Does your company undertake research and development for both new and existing goods and services? Then you can claim back up to 33% of the expenses thanks to the R&D Tax Credits scheme.
The R&D Tax Credits scheme was introduced in 2000 as a government tax incentive for businesses to innovate.
But every R&D project is different, and it’s sometimes challenging to know which expenses are covered.
In this blog, we will check out what costs can be included in R&D claims.
Table of contents
- What costs are covered in the R&D Tax Credit?
- Expenses that can’t be claimed
- When should R&D Tax Relief be calculated?
- Final thoughts
What costs are covered in the R&D Tax Credit?
1. Consumable items
Consumables are materials used or transformed during the R&D process, like water, fuel, and power. The cost of the materials used or transformed in the R&D process can be included in your claim.
Once your work to remove the technological or scientific uncertainty is complete, any further expenditures for consumables (such as materials for marketing or cosmetic tweaking) cannot be accounted for in your claim.
You should be careful to only include the consumable expenses that are related to your R&D activity because these may be different from the consumable costs for the entire developed material, product, service, or process.
2. Staff costs
Paying employees is one of the significant expenses for most businesses, and these expenses will likely increase if you invest in R&D.
If you are working on a new project that is proving difficult, you might decide to hire more workers.
Fortunately, you can claim back some of these expenses using R&D Tax Credits. It includes factors like employers’ NICs, salaries, company pension contributions or even reimbursed expenses.
An R&D team frequently consists of many members from various company departments.
The R&D manager, a lead developer, engineers, project coordinators, CAD engineers, quality control and testing specialists, cost accountants, and members of the senior management group could be on your R&D project team.
Also, expenses for hiring these individuals to complete the R&D project can be claimed as R&D Tax Credits.
You can often include the expense of designing and building a prototype in the R&D claim. However, the aim of the prototype must be to fix some technological or scientific uncertainty.
If you create the prototype for a commercial event (e.g., as a trade show display), it cannot qualify. Also, if you later sell the prototype to a client, the expense taken to create the prototype cannot qualify as R&D (although there may have been R&D involved in designing the prototype).
4. Research contributions
Research contributions are compensation paid to third-party companies to research on your behalf.
Large corporations can claim these as eligible R&D expenses, but not SMEs. The research must be relevant to the field or scientific quest.
The research must be carried out by a “person or partnership of individuals” or “a qualified body.” A qualifying body would be a charitable organisation, named scientific research body, or a higher education institute.
In most instances, the company must be based in the UK, but HMRC offers a list of some overseas qualifying bodies.
5. Sub-contractors and freelancers
If you delegate some of the development work or employ
freelancers, you can also include these expenses in your R&D tax claim.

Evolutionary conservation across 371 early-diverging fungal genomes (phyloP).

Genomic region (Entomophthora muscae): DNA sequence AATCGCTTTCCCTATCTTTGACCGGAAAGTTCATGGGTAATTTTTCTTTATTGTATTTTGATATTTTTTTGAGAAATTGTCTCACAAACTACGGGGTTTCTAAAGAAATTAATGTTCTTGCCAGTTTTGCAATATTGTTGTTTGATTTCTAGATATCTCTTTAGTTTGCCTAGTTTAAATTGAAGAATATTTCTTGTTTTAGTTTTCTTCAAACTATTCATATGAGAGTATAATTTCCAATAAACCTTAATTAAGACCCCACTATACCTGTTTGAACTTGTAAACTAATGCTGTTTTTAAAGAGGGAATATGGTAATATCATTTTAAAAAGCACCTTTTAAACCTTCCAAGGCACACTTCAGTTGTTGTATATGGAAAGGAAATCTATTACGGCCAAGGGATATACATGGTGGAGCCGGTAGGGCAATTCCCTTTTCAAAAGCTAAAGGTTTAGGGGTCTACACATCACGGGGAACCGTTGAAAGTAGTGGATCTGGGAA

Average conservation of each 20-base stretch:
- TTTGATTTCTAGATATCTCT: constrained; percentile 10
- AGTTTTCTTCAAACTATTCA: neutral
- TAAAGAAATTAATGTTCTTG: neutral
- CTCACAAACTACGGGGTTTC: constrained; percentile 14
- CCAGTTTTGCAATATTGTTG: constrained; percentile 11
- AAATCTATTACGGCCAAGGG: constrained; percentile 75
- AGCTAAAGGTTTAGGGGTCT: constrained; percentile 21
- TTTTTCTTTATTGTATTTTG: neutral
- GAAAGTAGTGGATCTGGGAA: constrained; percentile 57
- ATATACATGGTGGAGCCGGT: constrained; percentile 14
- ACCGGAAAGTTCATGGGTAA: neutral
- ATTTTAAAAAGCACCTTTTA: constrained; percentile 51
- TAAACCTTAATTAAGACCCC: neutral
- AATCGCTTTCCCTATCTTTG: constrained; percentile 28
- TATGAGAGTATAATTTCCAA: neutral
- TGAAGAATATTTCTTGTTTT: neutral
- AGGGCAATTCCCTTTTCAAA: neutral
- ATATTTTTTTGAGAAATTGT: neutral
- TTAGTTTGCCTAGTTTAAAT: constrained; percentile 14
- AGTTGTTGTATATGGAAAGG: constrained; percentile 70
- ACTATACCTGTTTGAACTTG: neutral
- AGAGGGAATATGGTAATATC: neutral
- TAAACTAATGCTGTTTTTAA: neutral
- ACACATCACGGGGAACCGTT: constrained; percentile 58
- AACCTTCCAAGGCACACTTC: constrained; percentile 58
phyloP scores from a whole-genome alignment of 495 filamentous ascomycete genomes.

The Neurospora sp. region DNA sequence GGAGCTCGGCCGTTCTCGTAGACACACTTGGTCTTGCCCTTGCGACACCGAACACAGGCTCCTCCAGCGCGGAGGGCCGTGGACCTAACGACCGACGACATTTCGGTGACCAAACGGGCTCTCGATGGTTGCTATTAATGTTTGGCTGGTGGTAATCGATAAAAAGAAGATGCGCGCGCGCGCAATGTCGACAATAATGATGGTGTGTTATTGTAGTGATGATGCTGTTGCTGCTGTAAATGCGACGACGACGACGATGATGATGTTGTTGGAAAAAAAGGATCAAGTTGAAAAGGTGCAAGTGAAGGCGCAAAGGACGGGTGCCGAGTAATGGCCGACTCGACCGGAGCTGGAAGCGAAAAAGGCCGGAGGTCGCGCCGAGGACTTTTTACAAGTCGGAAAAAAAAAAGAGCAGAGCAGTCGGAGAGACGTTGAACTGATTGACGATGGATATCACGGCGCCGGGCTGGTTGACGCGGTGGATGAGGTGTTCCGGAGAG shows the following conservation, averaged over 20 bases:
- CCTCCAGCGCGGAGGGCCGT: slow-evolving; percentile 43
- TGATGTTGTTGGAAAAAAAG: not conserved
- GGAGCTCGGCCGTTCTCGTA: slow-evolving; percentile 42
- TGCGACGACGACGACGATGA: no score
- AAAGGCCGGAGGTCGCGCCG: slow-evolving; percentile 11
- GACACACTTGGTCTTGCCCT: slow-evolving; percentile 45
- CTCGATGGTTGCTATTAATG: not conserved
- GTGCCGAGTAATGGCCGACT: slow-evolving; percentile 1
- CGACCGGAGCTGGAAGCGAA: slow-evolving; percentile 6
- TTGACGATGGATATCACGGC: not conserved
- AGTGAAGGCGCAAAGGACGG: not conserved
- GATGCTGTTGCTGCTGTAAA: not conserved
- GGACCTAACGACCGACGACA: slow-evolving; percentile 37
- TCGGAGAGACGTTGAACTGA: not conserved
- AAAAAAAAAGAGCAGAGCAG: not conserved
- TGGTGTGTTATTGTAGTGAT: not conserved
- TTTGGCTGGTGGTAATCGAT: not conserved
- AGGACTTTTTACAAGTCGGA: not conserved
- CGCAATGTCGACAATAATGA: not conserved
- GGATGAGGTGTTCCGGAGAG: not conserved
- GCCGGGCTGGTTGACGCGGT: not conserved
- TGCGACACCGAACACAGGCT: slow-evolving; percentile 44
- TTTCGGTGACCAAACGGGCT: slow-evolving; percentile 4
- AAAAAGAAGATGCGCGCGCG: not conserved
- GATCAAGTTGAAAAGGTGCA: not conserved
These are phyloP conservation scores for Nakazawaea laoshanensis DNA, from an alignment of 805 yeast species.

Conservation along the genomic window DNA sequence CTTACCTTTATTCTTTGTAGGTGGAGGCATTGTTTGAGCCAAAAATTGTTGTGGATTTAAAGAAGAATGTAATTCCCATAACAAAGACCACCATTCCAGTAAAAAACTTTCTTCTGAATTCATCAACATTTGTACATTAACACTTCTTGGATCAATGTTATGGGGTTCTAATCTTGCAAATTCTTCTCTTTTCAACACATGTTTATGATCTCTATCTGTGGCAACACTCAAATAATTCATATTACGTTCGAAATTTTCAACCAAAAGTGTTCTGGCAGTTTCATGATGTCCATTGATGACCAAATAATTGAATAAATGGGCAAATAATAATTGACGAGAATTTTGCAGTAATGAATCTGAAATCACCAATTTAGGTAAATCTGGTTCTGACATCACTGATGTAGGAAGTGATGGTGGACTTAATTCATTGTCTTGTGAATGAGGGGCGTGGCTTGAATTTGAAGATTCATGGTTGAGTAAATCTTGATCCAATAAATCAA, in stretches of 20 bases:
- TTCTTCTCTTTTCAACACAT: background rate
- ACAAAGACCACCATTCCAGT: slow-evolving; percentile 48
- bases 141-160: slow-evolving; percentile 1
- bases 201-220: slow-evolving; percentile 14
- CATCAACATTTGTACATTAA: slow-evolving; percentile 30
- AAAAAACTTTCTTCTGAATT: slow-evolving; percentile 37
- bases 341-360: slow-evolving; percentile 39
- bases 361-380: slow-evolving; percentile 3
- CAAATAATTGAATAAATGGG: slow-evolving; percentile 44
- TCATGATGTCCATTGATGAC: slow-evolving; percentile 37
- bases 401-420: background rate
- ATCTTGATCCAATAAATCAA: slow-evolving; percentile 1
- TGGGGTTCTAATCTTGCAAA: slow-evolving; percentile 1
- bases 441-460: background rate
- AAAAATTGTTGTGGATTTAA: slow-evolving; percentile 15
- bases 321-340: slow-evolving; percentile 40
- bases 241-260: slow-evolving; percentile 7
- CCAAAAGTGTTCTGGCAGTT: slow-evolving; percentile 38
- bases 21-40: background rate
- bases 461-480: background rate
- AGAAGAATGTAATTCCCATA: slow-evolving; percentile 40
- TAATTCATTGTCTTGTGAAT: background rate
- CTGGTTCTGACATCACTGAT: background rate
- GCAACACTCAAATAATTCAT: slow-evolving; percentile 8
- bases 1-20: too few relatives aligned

The subcontractor can be based anywhere in the world, and the freelancer must be actively involved in the project and cannot simply provide expert advice.
For unconnected parties, the invoice amount is limited to 65%. If the party is connected like a subsidiary, then a special ‘look through test’ has to be conducted.
6. Clinical trial volunteers
When pharmaceutical businesses develop a drug, they must receive regulatory authorities’ approval to commercialize it.
The process of approval includes the appraisal of the efficacy and safety of the drug in several clinical trials. Trials involve evaluating the medication in healthy patients and patients with the targeted condition or disease.
Pharmaceutical businesses and contract research institutions will often make payments to individuals volunteering to participate in clinical trials. These expenses can be included in the R&D claim.
7. Software costs
The latest software is a necessity but also an expensive part of R&D.
If you use any software in your developmental projects or project management systems to track your progress, you can claim the software expense through R&D Tax Credits.
Expenses that can’t be claimed
The R&D claim cannot include expenses, not within the categories mentioned above. For instance, you can’t claim for:
- capital investment
- the cost of patents and copyrights
- production and distribution expenses for goods and services
When should R&D Tax Relief be calculated?#When
R&D tax claims can be submitted up to two years after the end of the financial period in which the expenses were spent.
However, we advise filing the claim as soon as possible following your financial year. Doing so can allow you to pay less corporation tax, or your business could claim a tax credit and get a payment from HMRC.
The timing of the claim will also be affected by the availability of statutory accounts and filing documentation.
HMRC allows certain expenses for the R&D project to be included in the claim.
Any UK business of any size and sector can apply for R&D Tax Credits. The scope of R&D expenses that can be included in the R&D Tax Credits claim is comprehensive.
Therefore, it is recommended to consult with an accountant before getting started with the R&D process.